In certain apparatus, passage of the small hose through the end wall of the connectors may interfere with coupling the large hose to the vacuum cleaner or tool. In this case, it is also contemplated to modify the hose design as shown in FIG. 3. The hose assembly 31 is similar to hose assembly 11, being formed of a first large diameter hose 12 and a second smaller diameter hose 18 which passes through opening 17. However, in order to avoid a potential interference, the hose 18 passes through the outer wall 34 of the connector 32, specifically through the opening 33 in the wall. This creates a side exit, rather than an end exit. This molding process is similar to the process described above except for placement of the hose 18 through the connector.
A further modification of the invention is shown in FIG. 4. The hose assembly 41 is similar to the hose assembly 31, consisting of the same first hose 12 and second hose 18, passing through opening 17. The connector 42 is similar to connector 32, except that it incorporates electrical outlet means terminating in female electrical terminals 44 which are accessible within opening 45 in the end of the connector 42. The two terminals 44 are connected to each of the wire coils 14 and 15 by means of connecting wires in a manner such as described in the above-referenced Wickham et al patent. Inasmuch as the coils are separate electrical conductors, current may be carried from the vacuum cleaner into which the other end of the hose 12 is plugged via a connector similar to connector 42, as further detailed in Wickham et al. A powered cleaning tool or other device may then be connected to the terminals 44, as shown in Wickham et al. Thus, the soap or water may be conveyed through hose 18 as described above, vacuum may be passed through the hose 12, and a power tool may be operated, all at the same time. This three-way function is more easily carried out by means of the novel multiple hose assembly.
It can thus be seen that the present invention is directed to the novel multiple hose assembly, as well as to the novel method of making the assembly.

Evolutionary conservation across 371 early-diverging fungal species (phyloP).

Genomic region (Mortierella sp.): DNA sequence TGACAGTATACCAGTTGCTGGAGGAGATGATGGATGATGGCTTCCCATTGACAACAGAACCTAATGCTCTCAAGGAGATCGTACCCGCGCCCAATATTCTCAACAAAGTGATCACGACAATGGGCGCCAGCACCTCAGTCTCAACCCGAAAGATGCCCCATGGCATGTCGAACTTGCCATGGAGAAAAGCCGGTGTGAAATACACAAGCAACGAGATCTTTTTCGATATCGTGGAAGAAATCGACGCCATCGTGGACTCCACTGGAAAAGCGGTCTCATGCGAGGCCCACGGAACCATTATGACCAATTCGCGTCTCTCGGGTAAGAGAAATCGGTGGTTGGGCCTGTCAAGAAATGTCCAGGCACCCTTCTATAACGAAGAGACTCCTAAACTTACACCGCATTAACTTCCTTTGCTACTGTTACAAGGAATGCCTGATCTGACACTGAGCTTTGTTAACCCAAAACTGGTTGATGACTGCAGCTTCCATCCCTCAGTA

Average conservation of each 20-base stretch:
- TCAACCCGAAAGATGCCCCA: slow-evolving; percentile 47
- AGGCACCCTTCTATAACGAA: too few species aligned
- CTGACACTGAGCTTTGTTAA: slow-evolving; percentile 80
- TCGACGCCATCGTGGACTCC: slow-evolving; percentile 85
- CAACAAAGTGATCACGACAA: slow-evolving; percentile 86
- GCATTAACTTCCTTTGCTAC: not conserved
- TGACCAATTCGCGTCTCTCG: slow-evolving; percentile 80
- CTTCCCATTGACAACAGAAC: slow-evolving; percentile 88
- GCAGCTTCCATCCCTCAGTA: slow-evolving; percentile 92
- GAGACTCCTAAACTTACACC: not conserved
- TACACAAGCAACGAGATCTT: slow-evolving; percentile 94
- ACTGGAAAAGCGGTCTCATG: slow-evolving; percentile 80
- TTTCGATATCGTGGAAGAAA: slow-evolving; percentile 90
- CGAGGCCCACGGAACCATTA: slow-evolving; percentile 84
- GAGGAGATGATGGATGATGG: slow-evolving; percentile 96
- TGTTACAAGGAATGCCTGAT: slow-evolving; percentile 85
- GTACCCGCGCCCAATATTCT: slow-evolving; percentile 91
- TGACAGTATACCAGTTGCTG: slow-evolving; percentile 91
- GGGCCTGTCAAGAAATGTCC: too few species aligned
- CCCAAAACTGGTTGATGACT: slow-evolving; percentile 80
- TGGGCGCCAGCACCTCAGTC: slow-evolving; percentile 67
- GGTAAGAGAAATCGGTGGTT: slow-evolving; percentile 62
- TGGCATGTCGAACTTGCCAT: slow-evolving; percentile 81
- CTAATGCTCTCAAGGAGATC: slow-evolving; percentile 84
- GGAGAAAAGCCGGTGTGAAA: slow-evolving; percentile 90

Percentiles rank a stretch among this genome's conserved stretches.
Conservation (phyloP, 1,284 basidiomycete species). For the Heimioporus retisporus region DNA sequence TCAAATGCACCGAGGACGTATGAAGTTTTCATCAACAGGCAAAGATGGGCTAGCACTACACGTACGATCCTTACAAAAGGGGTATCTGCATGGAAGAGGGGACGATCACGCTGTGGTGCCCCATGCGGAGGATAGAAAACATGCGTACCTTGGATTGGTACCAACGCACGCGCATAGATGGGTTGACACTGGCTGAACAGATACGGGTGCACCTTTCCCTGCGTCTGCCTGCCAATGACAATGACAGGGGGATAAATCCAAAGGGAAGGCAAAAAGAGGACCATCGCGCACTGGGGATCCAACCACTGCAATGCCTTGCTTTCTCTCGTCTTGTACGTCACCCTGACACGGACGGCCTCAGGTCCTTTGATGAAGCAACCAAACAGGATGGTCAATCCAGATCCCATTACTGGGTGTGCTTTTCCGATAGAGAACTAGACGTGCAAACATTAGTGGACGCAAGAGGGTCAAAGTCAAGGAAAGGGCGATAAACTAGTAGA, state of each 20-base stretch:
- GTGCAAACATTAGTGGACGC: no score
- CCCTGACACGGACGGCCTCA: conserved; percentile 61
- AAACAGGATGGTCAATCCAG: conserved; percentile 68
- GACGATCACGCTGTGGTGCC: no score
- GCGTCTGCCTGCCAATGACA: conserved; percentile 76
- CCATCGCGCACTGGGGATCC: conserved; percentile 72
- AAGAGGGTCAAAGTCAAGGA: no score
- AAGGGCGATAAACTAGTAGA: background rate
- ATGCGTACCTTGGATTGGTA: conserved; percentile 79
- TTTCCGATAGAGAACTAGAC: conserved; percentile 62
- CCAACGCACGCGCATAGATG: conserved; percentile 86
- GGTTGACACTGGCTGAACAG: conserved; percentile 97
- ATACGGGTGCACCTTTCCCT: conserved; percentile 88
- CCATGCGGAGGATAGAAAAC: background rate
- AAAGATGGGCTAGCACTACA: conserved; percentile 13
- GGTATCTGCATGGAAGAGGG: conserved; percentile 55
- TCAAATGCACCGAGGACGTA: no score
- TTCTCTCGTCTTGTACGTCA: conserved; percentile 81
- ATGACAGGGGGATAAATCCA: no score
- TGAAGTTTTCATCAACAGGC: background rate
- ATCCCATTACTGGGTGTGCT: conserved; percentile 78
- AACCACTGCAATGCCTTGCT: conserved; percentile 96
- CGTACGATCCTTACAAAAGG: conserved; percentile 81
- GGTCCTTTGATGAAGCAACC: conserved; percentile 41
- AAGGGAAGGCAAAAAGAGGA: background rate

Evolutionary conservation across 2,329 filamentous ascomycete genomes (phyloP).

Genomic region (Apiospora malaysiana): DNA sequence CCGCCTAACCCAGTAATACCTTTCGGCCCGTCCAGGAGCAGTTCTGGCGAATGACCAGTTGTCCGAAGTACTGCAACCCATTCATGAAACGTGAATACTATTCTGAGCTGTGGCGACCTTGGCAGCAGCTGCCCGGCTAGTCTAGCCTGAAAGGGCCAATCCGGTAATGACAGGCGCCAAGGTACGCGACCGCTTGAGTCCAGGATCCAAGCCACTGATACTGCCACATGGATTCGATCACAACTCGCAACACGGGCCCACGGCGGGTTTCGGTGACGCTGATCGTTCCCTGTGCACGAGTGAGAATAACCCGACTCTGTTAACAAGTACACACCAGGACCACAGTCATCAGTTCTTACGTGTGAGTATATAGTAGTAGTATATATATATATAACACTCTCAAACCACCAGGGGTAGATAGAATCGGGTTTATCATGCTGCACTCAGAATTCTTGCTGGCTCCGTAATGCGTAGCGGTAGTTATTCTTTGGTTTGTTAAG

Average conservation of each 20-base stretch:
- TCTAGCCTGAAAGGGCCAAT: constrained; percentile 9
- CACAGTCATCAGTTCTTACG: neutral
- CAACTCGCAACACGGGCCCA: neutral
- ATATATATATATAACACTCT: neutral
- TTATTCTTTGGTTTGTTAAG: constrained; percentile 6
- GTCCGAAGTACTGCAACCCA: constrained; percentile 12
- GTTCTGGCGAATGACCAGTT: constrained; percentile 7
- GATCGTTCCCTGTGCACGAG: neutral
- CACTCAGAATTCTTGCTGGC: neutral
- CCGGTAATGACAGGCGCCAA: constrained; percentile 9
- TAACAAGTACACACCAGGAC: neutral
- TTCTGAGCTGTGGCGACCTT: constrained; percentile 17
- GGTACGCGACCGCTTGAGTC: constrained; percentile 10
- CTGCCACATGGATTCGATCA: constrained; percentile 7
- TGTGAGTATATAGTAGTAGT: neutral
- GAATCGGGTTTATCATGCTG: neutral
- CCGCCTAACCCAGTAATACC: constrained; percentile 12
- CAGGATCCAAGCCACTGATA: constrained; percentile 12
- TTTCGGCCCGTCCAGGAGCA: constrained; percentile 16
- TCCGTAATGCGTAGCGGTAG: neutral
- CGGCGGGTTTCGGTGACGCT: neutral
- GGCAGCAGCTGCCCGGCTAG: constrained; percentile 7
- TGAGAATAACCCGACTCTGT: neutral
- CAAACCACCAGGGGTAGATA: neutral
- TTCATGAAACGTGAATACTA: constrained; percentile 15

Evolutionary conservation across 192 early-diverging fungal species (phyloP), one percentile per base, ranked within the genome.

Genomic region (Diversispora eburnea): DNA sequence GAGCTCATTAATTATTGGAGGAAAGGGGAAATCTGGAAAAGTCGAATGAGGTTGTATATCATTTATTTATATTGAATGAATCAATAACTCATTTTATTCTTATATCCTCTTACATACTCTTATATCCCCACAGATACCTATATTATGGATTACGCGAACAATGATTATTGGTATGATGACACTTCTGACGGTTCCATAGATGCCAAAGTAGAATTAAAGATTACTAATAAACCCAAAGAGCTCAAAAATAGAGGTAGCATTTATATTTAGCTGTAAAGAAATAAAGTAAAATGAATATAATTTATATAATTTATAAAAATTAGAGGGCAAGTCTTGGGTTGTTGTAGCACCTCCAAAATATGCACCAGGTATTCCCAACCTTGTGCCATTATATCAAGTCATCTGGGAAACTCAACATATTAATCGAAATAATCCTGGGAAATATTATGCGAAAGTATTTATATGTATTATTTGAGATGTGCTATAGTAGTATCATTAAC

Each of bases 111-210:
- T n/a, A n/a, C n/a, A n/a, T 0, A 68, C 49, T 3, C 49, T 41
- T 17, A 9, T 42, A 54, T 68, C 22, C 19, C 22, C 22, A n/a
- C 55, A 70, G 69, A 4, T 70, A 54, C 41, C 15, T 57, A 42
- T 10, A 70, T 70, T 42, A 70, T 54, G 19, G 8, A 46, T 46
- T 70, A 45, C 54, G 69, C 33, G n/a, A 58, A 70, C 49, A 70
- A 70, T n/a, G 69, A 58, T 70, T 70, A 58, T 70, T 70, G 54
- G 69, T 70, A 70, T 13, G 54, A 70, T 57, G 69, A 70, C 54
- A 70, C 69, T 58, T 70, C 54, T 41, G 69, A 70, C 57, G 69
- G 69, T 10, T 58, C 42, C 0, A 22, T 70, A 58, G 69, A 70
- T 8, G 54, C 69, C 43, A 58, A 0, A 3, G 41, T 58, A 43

While specific embodiments of the invention have been described and illustrated, other forms of the invention are specifically contemplated as falling within the scope of the following claims.
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|U.S. Classification||174/47, 138/111, 138/109, 29/858, 285/7, 15/321, 439/191|
|International Classification||F16L11/22, A47L9/24|
|Cooperative Classification||Y10T29/49176, F16L11/22, A47L9/24|
|European Classification||F16L11/22, A47L9/24|
|Feb 2, 1983||AS||Assignment|
Owner name: DAYCO CORPORATION, DAYTON, OHIO, A CORP. OF MI.
Free format text: ASSIGNMENT OF ASSIGNORS INTEREST.;ASSIGNORS:HUGHES, WILLIAM E.;DARE, KEITH E.;COOPER, JERRY W.;REEL/FRAME:004095/0246;SIGNING DATES FROM 19830121 TO 19830124
|Nov 3, 1986||AS||Assignment|
Owner name: DAYCO PRODUCTS, INC., 333 WEST FIRST STREET, DAYTO
Free format text: ASSIGNMENT OF ASSIGNORS INTEREST.;ASSIGNOR:DAYCO CORPORATION, A CORP. OF MI.;REEL/FRAME:004635/0431
Effective date: 19861024
Owner name: DAYCO PRODUCTS, INC., A CORP. OF DE., OHIO
Free format text: ASSIGNMENT OF ASSIGNORS INTEREST;ASSIGNOR:DAYCO CORPORATION, A CORP. OF MI.;REEL/FRAME:004635/0431
Effective date: 19861024
|Jun 15, 1988||FPAY||Fee payment|
Year of fee payment: 4
|Oct 19, 1992||FPAY||Fee payment|
Year of fee payment: 8
|Mar 9, 1993||CC||Certificate of correction|
|Dec 17, 1996||REMI||Maintenance fee reminder mailed|
|May 11, 1997||LAPS||Lapse for failure to pay maintenance fees|
|Jul 22, 1997||FP||Expired due to failure to pay maintenance fee|
Effective date: 19970514